Headlines to the contrary, the WikiLeaks hacktivist attacks against Visa, MasterCard, PayPal and others last week were relatively small and disorganized, a security expert said.
"Despite the press the attacks received, they were small potatoes," said Craig Labovitz, chief scientist at Arbor Networks in Chelmsford, Mass., and an authority on the security of the Internet's infrastructure.
In a long post to Arbor's blog earlier in the week, Labovitz compared the scale and sophistication of the pro-WikiLeaks distributed denial-of-service (DDoS) attacks to 5,000 confirmed DDoS attacks during 2010.
Labovitz's conclusion: The WikiLeaks attacks were "unremarkable."
"I'd call this the cyber equivalent of a French trucker's strike," said Labovitz in an interview Thursday. "It certainly wasn't a war, as some headlines have claimed. It was a form of protest, but one with collateral damage."
The DDoS attacks were aimed at sites belonging to Amazon.com, MasterCard, PayPal and the Swiss payment transaction firm PostFinance, apparently in retaliation after each terminated WikiLeaks accounts or pulled the plug on services to WikiLeaks. Similar attacks targeted sites of Sen. Joseph Lieberman (I-Conn.) and Sarah Palin, the former governor of Alaska. Both had blasted WikiLeaks for releasing a trove of confidential U.S. State Department cables late last month.
But when Labovitz compared those attacks with statistics compiled by Arbor -- the company supplies anti-DDoS technologies to about 75% of the world's Internet service providers -- he found the WikiLeaks campaigns wanting.
According to Labovitz, neither the round of initial attacks that targeted WikiLeaks itself nor the later retaliatory strikes were massive-flooding DDoS or ultra-sophisticated application-level attacks.
"The type of [application level] queries from LOIC were unsophisticated," said Labovitz, referring to a free tool called Low Orbit Ion Cannon, which many of the pro-WikiLeaks attack participants used. "A sophisticated attack uses the right order of queries, the right set of API calls to bog down the system." The hacktivist attacks showed no traces of either.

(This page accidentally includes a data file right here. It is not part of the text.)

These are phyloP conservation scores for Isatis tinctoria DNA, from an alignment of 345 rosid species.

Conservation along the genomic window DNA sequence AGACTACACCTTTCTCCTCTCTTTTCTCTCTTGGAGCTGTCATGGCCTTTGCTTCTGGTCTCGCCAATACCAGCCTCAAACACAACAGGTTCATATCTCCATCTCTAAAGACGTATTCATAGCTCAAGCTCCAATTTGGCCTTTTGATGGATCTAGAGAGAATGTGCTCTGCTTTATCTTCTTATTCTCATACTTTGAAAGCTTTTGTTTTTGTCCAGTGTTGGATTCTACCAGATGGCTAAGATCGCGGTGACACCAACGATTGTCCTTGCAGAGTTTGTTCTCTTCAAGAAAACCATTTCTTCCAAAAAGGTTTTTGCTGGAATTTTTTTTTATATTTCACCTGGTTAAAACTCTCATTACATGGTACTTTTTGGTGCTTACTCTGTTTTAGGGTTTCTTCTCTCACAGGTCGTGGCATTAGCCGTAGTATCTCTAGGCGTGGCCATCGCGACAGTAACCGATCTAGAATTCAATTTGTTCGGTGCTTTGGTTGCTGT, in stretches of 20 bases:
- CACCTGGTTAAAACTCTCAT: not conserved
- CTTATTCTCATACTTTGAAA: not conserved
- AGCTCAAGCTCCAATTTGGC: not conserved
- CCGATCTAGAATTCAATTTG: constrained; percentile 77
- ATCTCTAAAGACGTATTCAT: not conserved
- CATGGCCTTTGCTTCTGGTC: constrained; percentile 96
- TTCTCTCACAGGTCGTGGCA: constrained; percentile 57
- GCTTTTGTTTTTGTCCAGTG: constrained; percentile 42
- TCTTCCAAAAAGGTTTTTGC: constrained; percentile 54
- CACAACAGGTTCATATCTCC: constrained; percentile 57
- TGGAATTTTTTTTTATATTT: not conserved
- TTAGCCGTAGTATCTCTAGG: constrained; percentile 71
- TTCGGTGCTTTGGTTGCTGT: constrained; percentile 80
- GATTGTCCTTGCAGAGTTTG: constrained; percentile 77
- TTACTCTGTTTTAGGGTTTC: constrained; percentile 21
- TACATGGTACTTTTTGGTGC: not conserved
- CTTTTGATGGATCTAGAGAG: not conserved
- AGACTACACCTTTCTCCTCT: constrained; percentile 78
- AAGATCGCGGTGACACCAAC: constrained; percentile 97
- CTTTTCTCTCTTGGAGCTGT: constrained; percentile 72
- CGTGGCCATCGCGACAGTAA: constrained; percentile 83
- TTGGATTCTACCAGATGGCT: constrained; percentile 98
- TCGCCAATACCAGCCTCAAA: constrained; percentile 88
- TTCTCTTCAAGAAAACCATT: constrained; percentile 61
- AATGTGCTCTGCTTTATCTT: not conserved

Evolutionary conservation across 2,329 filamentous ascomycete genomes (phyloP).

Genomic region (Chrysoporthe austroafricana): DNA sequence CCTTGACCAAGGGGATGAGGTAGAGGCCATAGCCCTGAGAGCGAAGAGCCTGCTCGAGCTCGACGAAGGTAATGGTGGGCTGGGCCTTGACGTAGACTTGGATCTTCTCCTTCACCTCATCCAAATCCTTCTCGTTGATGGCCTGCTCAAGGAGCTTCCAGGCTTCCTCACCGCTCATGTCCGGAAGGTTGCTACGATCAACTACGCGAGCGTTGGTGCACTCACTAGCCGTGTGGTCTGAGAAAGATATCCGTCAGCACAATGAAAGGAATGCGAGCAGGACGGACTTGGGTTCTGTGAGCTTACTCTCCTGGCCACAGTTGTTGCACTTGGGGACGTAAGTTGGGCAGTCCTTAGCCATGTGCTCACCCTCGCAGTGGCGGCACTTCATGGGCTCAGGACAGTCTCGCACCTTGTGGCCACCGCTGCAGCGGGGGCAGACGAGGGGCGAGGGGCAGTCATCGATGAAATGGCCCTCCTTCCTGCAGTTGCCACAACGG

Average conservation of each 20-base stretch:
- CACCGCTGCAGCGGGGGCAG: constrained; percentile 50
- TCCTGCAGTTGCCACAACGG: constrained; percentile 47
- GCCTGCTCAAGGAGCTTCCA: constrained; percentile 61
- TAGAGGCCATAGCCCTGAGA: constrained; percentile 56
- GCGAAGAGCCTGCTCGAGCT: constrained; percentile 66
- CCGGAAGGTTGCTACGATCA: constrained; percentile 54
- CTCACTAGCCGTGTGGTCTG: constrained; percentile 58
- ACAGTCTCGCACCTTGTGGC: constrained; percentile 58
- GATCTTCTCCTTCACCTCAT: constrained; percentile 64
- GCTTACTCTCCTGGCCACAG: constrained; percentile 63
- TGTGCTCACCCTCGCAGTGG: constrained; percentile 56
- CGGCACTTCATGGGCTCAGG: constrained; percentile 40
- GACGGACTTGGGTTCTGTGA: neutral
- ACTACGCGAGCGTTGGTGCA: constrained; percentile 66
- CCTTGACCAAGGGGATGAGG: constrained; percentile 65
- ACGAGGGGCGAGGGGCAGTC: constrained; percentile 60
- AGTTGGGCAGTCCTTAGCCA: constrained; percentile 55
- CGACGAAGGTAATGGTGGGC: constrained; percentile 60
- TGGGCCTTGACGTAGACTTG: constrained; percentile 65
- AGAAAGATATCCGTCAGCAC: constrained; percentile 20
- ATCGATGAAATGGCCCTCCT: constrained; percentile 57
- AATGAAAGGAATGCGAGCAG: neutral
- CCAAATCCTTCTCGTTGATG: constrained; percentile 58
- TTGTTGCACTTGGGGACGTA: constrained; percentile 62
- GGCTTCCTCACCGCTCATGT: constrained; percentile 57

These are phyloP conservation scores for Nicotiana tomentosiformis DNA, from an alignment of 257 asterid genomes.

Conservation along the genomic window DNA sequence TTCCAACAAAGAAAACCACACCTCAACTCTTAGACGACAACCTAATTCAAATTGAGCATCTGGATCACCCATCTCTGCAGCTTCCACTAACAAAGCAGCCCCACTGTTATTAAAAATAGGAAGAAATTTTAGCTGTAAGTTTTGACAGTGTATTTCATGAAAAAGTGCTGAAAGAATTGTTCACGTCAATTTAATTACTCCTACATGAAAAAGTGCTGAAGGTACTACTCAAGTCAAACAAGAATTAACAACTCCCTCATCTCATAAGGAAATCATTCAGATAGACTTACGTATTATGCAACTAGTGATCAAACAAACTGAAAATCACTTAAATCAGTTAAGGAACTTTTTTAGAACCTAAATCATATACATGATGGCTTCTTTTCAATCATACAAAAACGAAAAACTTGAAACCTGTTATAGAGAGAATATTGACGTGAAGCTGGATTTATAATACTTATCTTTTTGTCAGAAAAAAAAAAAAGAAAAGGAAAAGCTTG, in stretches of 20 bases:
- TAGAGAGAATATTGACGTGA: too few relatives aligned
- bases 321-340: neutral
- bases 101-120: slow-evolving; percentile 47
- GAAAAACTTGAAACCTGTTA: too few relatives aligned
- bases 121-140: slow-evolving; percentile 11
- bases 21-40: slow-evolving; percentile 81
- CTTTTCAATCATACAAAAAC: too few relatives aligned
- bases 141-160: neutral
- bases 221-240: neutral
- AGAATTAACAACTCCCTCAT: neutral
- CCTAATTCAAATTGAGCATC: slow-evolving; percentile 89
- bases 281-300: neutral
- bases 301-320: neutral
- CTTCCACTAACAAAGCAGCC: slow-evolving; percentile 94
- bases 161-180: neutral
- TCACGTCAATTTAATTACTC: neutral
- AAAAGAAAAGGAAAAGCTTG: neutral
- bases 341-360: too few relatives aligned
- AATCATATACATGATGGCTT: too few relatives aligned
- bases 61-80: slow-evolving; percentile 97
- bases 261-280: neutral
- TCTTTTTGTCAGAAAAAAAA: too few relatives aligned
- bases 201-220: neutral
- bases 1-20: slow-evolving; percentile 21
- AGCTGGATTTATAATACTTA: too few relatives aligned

Nor were those attacks massive.
Labovitz estimated that the pro-WikiLeaks attacks generated at their peak about 5Gbit/sec. of traffic aimed at the targets, well under the 50Gbit/sec. Arbor tracked in several other flooding DDoS attacks this year, and just a fraction of the nearly 70Gbit/sec. seen in the largest attack thus far in 2010.
And although more than 100,000 copies of LOIC were downloaded last week, Labovitz said that Arbor's data showed that the peak number of simultaneous WikiLeaks retaliatory attackers was only in the hundreds, not the thousands.
"The number of source IPs observed in the WikiLeaks retaliation attacks fell into the mid or higher end of the 5,000 validated DDoS attacks last year," he said on the blog post.
To Labovitz, that suggested that while hacktivists tried to recruit large botnets, those collections of compromised computers were not actually used.
But while the WikiLeaks attacks were easily blocked by most targets, that doesn't mean DDoS attacks aren't a serious threat to the Internet.
"The majority of attacks we see can be dealt with," Labovitz said, "but there are professionals with financial motives who are putting a lot of time and money into very sophisticated DDoS attacks." He hesitated to assign specific motives for such high-end attacks, although some, he said, were clearly extortion attempts against ISPs and companies.
"While the WikiLeaks and retaliatory attacks may not represent the start of 'cyberwar' ... the trend towards militarization of the Internet and DDoS used as means of protest, censorship, and political attack is cause for concern," he wrote on Arbor's blog. "DDoS fueled by the growth of professional adversaries, massive botnets and increasingly sophisticated attack tools poses a real danger to the network and our increasing dependence on the Internet."
Gregg Keizer covers Microsoft, security issues, Apple, Web browsers and general technology breaking news for Computerworld. Follow Gregg on Twitter at @gkeizer, or subscribe to Gregg's RSS feed . His e-mail address is firstname.lastname@example.org.